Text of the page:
Stress is part of adult life. When students transition from high school to college, they also transition from childhood to adulthood. This means that a lot of responsibilities come with adult life. Everyone feels stress, but how they handle it defines how much they allow Stress to take control. People try to avoid stress at all costs, but it finds that it is not that easy. There is no one-size-fits-all approach to dealing with stress or anxiety (Kassymova et al., 2018, p. 51). Students must learn how to deal with stress and anxiety, even if some circumstances drive them over the limit. This paper focuses on the effective ways of coping with stress and anxiety for university students.
Causes of Stress among university students
There is a misconception that college students are not under great pressure. You’ll be done if you just show up to class and pass the tests. Fortunately, this isn’t the case. Students’ lives can be impacted by stress, which is common among college students. According to the American Psychological Association, 45% of college students seek counseling for stress (Valera-Alberni et al., 2018, p.253). Anxiety and depression are common side effects, and the ones listed above. The following are the major causes of stress in university students:
Every student worries about money. To pay for classes, repay student loan debt, and maintain a low standard of life, they are concerned about how they will make ends meet on a tight budget. Stress over money is felt even by students whose parents are footing the entire bill for education. When it comes to paying for college, most students don’t want to be a financial burden on their families. This might lead to a student feeling terrible about spending their parents’ money, so they seek additional financial help.
It is easy for students to become overwhelmed by the requirements of just one lesson. Most professors expect their students to do their readings and homework and study for tests. Other requirements include writing research papers and journals and participating in extracurricular activities outside of the school day. To get an idea of how difficult it may be for college students, increase these activities by four, five, or six more classes. The lecturer isn’t the only source of academic stress, however. Some of this is due to kids’ inability to manage their time well, while others are attributable to the students’ parents or guardians.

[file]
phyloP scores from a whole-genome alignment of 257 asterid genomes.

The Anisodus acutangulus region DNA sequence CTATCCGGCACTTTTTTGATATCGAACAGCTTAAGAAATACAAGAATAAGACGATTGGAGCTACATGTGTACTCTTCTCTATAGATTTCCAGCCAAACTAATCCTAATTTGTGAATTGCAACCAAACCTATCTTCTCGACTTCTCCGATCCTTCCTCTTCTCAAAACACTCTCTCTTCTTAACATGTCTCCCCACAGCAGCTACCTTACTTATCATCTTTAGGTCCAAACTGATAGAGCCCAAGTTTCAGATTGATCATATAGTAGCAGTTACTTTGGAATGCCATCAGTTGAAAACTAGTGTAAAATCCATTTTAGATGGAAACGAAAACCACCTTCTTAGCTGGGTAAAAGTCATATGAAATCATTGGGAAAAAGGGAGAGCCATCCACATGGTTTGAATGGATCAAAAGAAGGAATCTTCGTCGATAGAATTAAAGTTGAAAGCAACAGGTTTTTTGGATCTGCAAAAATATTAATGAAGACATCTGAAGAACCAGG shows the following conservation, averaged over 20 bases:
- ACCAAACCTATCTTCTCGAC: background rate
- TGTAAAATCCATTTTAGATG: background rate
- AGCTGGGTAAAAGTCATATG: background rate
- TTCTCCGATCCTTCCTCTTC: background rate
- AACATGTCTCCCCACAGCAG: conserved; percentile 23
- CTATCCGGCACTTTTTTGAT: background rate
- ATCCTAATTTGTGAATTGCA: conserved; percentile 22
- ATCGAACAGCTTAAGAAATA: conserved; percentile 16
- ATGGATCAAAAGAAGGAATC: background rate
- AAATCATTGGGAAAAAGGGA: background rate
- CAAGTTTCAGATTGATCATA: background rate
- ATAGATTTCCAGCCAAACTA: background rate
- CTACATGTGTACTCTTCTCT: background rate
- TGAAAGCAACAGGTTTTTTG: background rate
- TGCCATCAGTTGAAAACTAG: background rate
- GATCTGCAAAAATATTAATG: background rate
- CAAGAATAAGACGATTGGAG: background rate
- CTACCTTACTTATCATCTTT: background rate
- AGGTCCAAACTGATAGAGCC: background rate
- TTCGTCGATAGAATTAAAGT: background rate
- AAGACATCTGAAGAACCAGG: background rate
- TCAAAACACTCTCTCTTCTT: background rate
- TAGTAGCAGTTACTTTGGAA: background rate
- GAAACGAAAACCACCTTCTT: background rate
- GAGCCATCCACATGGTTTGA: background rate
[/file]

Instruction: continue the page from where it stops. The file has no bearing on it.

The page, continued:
Parents trying to help their children sometimes put their children under unneeded Stress. Putting unrealistic expectations on them may be seen as good by those close to them. However, this can lead to an increased level of stress as well. It’s impossible to have a perfect family. An overabundance of tension can result from the many flaws in your family. Divorce, financial difficulties, and a lack of communication among family members can all cause Stress for students (Yu et al., 2018, p.23). Many college students strive to satisfy their parents, even though their parents reassure them that they are delighted with them no matter what they achieve. It is an inherent need to demonstrate to parents that they are not squandering their money and to make them proud of their children.
Managing Stress and Feeling Anxiety Among University Students
A lot of research has been done on mindfulness in the past few decades. According to recent studies, it provides numerous health benefits for both the body and the mind—some of the most significant health advantages inkling improving mood and reducing Stress. Mental well-being may improve as a result of mindfulness training. Mindfulness training and antidepressant medicines both worked equally well; according to one study, practicing mindfulness can reduce stress and its negative effects. Blood pressure is lowered, your immune system is strengthened, and many other health benefits are achieved. Therefore, mindfulness is an effective way of managing stress among university students.